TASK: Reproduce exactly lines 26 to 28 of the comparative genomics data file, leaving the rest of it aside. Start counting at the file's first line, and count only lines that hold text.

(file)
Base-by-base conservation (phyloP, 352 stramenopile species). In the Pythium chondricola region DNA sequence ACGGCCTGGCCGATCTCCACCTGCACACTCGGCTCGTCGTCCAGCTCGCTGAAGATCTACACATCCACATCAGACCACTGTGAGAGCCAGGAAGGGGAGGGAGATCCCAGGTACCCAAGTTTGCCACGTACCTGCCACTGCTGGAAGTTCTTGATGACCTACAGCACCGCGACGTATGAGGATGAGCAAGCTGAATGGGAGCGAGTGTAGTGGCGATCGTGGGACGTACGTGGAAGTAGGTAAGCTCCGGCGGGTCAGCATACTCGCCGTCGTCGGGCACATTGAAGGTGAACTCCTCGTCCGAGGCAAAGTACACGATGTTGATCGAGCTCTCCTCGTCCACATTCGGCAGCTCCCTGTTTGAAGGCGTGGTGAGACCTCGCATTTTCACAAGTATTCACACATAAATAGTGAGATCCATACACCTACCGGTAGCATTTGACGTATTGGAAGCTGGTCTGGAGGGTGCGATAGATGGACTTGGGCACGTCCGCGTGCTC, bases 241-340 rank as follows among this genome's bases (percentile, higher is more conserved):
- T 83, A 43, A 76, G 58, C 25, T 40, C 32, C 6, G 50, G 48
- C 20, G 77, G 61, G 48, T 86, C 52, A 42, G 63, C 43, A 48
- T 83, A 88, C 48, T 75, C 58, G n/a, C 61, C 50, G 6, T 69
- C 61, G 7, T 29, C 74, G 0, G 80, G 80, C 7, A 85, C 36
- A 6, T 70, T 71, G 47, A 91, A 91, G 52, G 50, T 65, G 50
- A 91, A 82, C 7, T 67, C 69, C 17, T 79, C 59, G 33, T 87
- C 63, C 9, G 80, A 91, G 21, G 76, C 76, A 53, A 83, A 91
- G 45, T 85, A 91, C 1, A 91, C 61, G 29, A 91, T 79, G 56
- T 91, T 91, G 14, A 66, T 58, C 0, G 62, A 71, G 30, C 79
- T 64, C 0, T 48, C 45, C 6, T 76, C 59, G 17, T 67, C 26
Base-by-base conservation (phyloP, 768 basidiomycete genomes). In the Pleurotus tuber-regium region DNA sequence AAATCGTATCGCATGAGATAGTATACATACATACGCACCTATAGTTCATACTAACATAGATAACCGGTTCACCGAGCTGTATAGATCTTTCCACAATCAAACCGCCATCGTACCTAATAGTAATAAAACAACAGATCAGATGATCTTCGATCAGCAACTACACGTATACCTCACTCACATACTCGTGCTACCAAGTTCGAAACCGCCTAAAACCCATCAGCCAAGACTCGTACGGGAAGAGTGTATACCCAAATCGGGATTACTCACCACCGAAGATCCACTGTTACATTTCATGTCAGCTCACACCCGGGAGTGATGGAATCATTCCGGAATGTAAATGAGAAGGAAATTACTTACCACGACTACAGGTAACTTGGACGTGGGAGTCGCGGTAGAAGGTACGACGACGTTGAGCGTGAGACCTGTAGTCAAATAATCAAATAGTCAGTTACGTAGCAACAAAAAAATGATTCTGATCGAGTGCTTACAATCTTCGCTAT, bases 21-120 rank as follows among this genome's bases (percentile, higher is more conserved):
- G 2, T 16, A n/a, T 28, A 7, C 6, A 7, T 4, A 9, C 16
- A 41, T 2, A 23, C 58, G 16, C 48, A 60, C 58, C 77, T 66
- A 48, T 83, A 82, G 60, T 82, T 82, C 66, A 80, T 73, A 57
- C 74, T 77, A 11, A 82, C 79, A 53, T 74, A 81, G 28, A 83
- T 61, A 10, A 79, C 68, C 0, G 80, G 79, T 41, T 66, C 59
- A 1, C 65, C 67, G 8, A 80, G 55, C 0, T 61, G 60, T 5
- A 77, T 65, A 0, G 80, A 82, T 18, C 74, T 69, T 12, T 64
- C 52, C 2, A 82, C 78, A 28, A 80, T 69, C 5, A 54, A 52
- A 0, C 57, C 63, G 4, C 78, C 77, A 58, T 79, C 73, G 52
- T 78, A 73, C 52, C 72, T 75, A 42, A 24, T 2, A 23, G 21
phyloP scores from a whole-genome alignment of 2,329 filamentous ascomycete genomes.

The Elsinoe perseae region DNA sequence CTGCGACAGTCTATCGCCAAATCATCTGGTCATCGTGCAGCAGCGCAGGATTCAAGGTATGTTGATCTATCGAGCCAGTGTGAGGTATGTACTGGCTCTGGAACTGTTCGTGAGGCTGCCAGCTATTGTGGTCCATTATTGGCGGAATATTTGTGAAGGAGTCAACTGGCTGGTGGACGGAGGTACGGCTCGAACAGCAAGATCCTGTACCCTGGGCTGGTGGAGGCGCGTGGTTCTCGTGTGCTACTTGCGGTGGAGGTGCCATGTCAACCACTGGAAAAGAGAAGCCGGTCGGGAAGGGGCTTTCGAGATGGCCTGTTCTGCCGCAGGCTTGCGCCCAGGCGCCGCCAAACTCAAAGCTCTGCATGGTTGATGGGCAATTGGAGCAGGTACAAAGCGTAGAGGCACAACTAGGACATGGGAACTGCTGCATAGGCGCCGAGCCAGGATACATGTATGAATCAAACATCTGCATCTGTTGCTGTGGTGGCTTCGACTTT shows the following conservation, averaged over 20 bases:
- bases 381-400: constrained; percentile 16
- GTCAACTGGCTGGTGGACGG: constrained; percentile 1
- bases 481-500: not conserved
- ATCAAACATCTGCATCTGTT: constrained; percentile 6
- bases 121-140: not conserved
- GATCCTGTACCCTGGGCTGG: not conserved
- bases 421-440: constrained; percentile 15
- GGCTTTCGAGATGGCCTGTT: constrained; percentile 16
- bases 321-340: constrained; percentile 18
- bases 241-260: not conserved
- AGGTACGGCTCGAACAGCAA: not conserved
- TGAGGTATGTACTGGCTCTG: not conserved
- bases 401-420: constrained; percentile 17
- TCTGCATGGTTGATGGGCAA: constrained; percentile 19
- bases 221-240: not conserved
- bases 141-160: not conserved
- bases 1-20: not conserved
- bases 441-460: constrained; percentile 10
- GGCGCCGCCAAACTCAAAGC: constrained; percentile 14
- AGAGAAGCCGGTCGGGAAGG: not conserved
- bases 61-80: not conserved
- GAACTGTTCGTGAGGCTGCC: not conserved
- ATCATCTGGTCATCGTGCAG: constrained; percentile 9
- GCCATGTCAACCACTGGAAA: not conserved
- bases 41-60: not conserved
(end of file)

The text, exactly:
- GTCAACTGGCTGGTGGACGG: constrained; percentile 1
- bases 481-500: not conserved
- ATCAAACATCTGCATCTGTT: constrained; percentile 6